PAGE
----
It is easy to be pessimistic about the current state of our nation and of our global neighbors. Political divides, social injustices and widening inequalities are just a few of the problems that have yet to be overcome. Despite the turmoil that we currently live under, certain circumstances are still beyond the scope of comprehension. The Holocaust is one such example that cannot be comprehended: no amount of logic, or even imagination, leads us any closer to understanding the horrors its victims endured.
At the start of the Nazi invasion, Eva Schloss was a young girl from Austria whose family fled to Amsterdam where she befriended another young girl by the name of Anne Frank. Eva would eventually become the step-sister to this girl whose diary has taught its readers, among its many lessons, the resilience of the human spirit. Anne would not survive the war. Eva did and has given over one thousand speaking engagements to share her story with others.
Feb. 25 marked a historic night for Tech, a night in which hundreds of attendees at the Ferst Center of the Arts heard the story and insights of Eva Schloss. In attendance was Felicia A. Moore, the president of the Atlanta City Council.
Moore read a proclamation declaring the 25th day of February as Holocaust Awareness Day in the city of Atlanta, in honor of Schloss. All 15 members of the City Council signed the proclamation, and Mayor Keisha Lance Bottoms expressed her support in the fight to end injustices and foster understanding between people from different backgrounds.
As the associate vice president of the Office of Institute of Diversity Julie Ancis said, it is often difficult to realize the importance of remembering the past when trying to build a better future: why is it important to understand history in a world that champions progress and growth at all costs?
The host of the event, Rabbi Ari Sollish of Intown Jewish Academy, offered an explanation for how the past can serve to better the future.
“It is only in preserving, recalling and living with the experiences of the shattered [past] and lives that we can hope to live, we can hope to learn the lessons of how to build a world that is whole and complete and unbroken,” Sollish reasoned.
The sincere, and sometimes even humorous, way in which Schloss shared the story of her broken past not only allowed her listeners to live her experiences with her, but also inspired them to strive for a future free of such brokenness.
When describing the events of her adolescence — of her family going into hiding only to be betrayed by a double agent on her 15th birthday and their subsequent time spent in Auschwitz — Schloss credited a force, that, much like evil, cannot be easily comprehended.
“How to say it?” she asked. “There were many, many — I must call them so — miracles.”
The series of events described by Schloss serve as testimony that miracles often can, and do, happen: was it not miraculous that a wide-brimmed hat was able to hide her young age and save her from being sent to the gas chamber, or that her cousin worked as a nurse and was able to give her life-saving medication for the typhus she had contracted, or that her father was able to visit her one last time in the women’s camp at Auschwitz or that her mother was able to escape after she was sent to the gas chamber? That the writings of her childhood friend Anne along with the artwork her brother had painted while in hiding were able to outlive the war further confirm Schloss’ belief in the power of miracles.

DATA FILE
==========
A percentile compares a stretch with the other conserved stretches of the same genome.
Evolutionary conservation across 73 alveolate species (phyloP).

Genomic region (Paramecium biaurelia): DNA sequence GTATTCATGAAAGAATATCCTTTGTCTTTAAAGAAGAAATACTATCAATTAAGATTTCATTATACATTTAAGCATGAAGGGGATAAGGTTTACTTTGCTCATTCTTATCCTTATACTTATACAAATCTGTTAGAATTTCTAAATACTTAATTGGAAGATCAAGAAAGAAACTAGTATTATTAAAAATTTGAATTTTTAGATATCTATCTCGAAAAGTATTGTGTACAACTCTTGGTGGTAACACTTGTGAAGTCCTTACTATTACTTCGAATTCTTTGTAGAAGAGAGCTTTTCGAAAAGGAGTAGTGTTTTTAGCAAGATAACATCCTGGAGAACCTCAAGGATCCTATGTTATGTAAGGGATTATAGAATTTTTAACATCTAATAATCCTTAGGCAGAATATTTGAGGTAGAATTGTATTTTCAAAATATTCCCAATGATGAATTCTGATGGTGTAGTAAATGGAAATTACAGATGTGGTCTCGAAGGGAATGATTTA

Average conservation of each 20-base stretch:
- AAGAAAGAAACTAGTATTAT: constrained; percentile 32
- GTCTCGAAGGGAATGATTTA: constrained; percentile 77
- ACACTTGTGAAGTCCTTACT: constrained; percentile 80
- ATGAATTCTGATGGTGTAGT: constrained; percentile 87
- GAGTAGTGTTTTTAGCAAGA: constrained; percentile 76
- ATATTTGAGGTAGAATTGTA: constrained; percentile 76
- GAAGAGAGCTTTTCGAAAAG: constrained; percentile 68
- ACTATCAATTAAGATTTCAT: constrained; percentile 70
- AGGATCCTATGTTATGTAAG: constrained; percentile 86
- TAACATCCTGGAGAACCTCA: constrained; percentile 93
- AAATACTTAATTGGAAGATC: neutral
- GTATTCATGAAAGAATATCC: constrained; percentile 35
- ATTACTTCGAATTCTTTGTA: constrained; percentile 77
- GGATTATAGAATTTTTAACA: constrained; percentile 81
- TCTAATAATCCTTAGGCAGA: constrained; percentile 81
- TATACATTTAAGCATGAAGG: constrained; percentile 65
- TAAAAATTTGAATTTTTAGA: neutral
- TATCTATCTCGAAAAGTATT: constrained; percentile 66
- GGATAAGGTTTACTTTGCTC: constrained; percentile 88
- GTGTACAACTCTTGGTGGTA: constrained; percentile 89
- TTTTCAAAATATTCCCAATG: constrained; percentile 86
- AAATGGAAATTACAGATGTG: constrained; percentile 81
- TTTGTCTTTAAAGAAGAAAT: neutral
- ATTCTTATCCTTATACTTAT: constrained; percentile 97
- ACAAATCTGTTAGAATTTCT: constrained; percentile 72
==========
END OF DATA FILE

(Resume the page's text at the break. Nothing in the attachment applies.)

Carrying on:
While addressing the younger generation, Schloss not only spoke of the past, but she also gave insight into the future. In speaking of the future, Schloss emphasized the importance of empathy and of caring for others.
“There is no peace anymore with people,” she said. “And this is what we need: we need a bit of peace to reflect on life, on what is happening and what is happening in other places. We have to be more considerate and think of other people … We should look around more, not just in our little circle of people. We have a responsibility to look at the whole world.”
Even from her little hiding spot, Anne Frank’s insatiable eyes took in all they could. By watching and reflecting on the world around her, Anne was able to navigate and comprehend the most difficult of troubles. Her childhood friend Schloss continues this legacy of observing the world and holding herself responsible for the plights of others. Taking this responsibility can seem daunting, sometimes even pointless: how can one person make a difference in something as widespread and forceful as problems like political divides, social injustices and widening inequalities?
Since no easy solution or simple fix can overcome these troubles, people often find themselves lost in trying to solve them, but in the encouraging words of Schloss, “If we all try to do a little bit of good, the world will change.” Small acts of good, when done again and again, do have the power to overcome even the incomprehensible.